“Ah don’t be whinging everyone gets period pain, you can’t be that bad, they’re normal, you’ll be grand!”
Nope, I need to emphasise period pain and heavy periods which affect your quality of life every month are common, not normal!!

So why do I have pain and my friend Sarah fly’s through her period with no effect on life whatsoever?
Short answer is Hormone Imbalance, nutrient deficiencies and or/Inflammation.

So, let’s discuss what’s going on and how you can help yourself.

Excess oestrogen: Oestrogen is produced by the ovaries, sent to its target areas and when its job is done, we get rid of it through a 3 phase detoxification programme. This involves steps in the liver and the bowels. Sluggish liver or not going to the toilet regularly can all cause oestrogen to build up. Oestrogen is responsible for that thickening in the lining of the womb in which we talked about in the luteal phase in the last blog. This thickening is what leads to how heavy your period will be, soooo excess oestrogen leads to extra thickening which leads to a heavier period. Clotty periods can also indicate an imbalance in oestrogen levels.
Firstly, adequate intake of fibre, through fruit, veg and foods like lentils and pulses along with drinking enough water and getting sufficient exercise all help the bowels work regularly meaning we get rid of that unwanted oestrogen efficiently. A probiotic supplement can also be useful here for those who suffer with constipation as a constipated system is just not going to help in hormonal balance. Magnesium can also help by drawing water into the colon and relaxing it helping things here too, and it also helps with phase 2 detoxification, a complex phase which I won’t get into but basically one that needs B vitamins and zinc to function so make sure you’re getting enough of these in your diet or supplementing. Phase 1 detoxification loves broccoli, cauliflower and cabbage all to support it down to a compound called Indole 3 Carbinol. This can be found in a supplement form also, or in its most absorbable form DIM. Broccoli sprouts also help with this phase down to a magical ingredient called sulphorophane. These are actually an easy thing to get into and the benefits of sulphorophane are endless. Avoiding oestrogen exposure through things called xenoestrogens found in plastics, pesticides and switching to natural skin and body care is also a massive consideration in excess oestrogen.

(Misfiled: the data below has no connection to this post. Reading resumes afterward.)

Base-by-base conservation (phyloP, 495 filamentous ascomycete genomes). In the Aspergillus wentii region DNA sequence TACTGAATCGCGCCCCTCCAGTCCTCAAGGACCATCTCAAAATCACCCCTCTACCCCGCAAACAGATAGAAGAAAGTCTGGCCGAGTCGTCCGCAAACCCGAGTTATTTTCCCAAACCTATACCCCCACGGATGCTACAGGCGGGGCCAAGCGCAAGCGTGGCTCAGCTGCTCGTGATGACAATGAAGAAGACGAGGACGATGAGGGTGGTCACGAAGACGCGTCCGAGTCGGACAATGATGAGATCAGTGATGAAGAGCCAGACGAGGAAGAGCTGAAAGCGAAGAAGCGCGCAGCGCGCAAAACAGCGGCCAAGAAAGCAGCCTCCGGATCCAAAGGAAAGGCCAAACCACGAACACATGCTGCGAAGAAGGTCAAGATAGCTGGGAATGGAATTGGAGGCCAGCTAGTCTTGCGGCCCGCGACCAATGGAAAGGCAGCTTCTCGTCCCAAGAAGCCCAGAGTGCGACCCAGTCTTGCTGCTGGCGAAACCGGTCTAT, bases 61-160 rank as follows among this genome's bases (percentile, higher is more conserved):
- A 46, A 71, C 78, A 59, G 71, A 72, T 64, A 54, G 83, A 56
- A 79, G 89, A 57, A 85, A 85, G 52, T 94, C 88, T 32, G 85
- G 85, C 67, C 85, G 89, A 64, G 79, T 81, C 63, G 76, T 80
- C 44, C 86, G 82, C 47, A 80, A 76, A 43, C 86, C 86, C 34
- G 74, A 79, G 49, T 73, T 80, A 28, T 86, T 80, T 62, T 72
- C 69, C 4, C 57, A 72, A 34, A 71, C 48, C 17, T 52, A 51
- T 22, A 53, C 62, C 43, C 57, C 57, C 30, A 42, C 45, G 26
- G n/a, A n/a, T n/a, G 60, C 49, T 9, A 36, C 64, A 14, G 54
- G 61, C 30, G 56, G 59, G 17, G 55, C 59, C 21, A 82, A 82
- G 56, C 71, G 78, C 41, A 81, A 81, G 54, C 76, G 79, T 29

Low progesterone: Low progesterone can lead to an imbalance in the ratio of oestrogen to progesterone again leading to the excess in oestrogen. Our body uses the same ingredients, shall we say, to make the stress hormone cortisol as it does to make progesterone so a stressed-out person can sometimes be causing their body to be low in progesterone. Progesterone is made by the corpus luteum at ovulation. Magnesium and vitamin B6 are especially important for progesterone and the herb vitex or agnus castus can be very helpful as it naturally increases progesterone levels in the body. No ovulation=No Progesterone and if your body is in a chronically stressed state it will try its upmost to stop you from getting pregnant.

Prostoglandins: The body makes these chemical messengers in the luteal phase of the cycle. These are inflammatory messengers and cause contractions in the lining of the uterus. The more of them are made, the more contractions we get and the more pain. Ever notice you poop a bit more during your period? This is down to prostaglandins leaning on the bowel causing contractions and moving things along. Prostoglandins increase from excess inflammation in the body. This comes from a diet high in omega 6 fats, sugar, processed food and/or food intolerances. Omega 3 found in fish helps downregulate the inflammatory effects of omega 6 so supplementing with an omega 3 fish oil can bring great improvements here. Magnesium also helps with muscle contraction by relaxing muscles and has shown massive improvements for pain.

Iron Deficiency: As we know we lose iron through blood so a risk of becoming iron deficient is also a consideration for women around our period. This works in a full circle manner as heavy periods can lead to an excess loss of iron and low iron can lead to heavy periods so its always worth while getting these levels checked every few months and upping foods that contain iron in the days coming up to your period.

So what are the take home recommendations to help with period pain and/or heavy periods?
• Manage inflammation: Eat a healthy balanced diet and consider an Omega 3 fish oil and magnesium.
• Support oestrogen detox: Cruciferous vegetables, Brocolli Sprouts, Plenty of fibre, limit alcohol and exposure to xenoestrogens, along with a zinc and b complex supplement.
• Support progesterone: Magnesium and B6 in particular, manage stress and perhaps supplement with agnus castus.
• Watch for iron deficiency, increase iron rich foods in days coming up to period. Taken with vitamin C rich foods can help your body absorb better.